Plants perennial; rhizomatous or cespitose. Culms 5-65 cm, erect; nodes glabrous. Sheaths glabrous, sparsely long pubescent distally; ligules 1-2 mm; blades to 14 cm long, 1.8-11.5 mm wide, flat or conduplicate, glabrous or pubescent, apices involute. Panicles terminal, usually composed of a digitate pair of branches, a third branch sometimes present below; branches 1.4-7 cm, diverging, often arcuate; branch axes 1.2-2.2 mm wide, winged, glabrous, margins scabrous, terminating in a spikelet. Spikelets 2.4-3.2 mm long, 1.1-1.6 mm wide, solitary (rarely paired), appressed to the branch axes, broadly elliptic, stramineous, sometimes partially purple. Lower glumes absent or, if present, to 1 mm and triangular; upper glumes sparsely and shortly pubescent on the back, 3-veined; lower lemmas glabrous, 3-veined; upper florets stramineous. Caryopses 1.9-2.1 mm, yellow. 2n = 20, 30, 40, 48, 60, 61.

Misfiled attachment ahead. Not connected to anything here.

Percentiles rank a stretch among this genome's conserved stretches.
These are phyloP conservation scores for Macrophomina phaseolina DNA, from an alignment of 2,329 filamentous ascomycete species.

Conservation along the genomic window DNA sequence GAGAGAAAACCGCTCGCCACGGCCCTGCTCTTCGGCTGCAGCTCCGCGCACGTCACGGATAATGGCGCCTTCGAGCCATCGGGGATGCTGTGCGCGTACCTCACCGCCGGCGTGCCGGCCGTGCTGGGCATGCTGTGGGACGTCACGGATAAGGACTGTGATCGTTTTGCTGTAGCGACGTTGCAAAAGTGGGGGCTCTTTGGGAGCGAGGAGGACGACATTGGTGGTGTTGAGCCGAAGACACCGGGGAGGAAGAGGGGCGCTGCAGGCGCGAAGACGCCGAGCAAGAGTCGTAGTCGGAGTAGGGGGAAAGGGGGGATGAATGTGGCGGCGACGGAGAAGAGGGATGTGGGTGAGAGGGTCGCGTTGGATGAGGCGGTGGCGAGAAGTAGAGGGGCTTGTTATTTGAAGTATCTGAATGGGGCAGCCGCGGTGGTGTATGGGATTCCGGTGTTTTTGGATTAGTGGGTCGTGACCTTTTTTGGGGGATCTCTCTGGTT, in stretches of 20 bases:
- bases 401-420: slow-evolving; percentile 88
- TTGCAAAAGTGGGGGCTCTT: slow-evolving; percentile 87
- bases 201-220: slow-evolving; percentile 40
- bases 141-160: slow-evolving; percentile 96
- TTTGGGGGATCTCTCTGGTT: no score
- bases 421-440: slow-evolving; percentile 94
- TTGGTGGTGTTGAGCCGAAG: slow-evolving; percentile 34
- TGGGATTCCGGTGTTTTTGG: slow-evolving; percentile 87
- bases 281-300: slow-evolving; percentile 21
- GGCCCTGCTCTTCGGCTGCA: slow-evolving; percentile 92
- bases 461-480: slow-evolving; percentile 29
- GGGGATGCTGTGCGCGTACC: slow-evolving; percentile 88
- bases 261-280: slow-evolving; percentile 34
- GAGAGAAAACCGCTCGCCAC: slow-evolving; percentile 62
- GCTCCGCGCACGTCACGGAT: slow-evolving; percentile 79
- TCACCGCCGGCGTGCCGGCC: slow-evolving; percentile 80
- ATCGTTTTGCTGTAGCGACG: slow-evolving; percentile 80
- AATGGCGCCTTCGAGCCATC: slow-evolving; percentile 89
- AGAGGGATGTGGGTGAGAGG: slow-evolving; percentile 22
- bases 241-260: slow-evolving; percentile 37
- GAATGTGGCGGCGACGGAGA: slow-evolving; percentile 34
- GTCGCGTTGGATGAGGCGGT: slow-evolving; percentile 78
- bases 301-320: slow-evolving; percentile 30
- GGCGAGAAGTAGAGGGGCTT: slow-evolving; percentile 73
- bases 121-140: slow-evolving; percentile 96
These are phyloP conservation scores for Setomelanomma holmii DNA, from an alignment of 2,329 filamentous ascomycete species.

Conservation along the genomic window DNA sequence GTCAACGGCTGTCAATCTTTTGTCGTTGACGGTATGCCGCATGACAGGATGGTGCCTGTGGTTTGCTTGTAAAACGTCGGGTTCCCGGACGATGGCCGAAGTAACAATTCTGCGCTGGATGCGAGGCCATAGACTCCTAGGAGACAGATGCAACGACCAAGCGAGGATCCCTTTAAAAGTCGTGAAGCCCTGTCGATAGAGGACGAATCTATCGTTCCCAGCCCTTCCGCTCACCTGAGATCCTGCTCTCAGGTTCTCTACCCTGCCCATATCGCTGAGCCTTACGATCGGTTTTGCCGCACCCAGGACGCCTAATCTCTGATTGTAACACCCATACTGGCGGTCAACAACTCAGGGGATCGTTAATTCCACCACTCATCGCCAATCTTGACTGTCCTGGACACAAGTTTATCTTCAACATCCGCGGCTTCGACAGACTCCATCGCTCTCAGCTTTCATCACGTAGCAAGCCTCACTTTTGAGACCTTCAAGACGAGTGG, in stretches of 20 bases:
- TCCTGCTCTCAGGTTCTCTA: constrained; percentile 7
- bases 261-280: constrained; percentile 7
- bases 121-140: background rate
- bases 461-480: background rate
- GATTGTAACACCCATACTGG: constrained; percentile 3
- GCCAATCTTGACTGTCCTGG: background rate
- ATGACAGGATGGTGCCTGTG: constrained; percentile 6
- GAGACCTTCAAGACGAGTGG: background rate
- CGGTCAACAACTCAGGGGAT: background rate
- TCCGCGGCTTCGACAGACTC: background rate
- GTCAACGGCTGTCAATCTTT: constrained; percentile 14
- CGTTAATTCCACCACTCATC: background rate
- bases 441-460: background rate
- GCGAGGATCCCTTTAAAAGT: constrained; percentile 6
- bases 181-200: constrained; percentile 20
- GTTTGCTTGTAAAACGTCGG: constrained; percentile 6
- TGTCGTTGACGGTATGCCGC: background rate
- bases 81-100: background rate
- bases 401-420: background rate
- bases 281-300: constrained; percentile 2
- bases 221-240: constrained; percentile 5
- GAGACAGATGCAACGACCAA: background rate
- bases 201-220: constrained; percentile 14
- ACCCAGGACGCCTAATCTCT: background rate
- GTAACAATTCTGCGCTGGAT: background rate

Wash., Pacific Islands (Hawaii), Fla., Puerto Rico, N.J., N.Mex., Tex., La., Tenn., N.C., S.C., Pa., Nev., Va., Virgin Islands, Calif., Ala., Ark., Ga., Ariz., Idaho, Md., Kans., Okla., Utah, Mo., Miss., Ky., Oreg.
Paspalum distichum grows on the edges of lakes, ponds, rice fields, and wet roadside ditches. It is native in warm regions throughout the world, being most abundant in humid areas. In the Western Hemisphere, it grows from the United States to Argentina and Chile.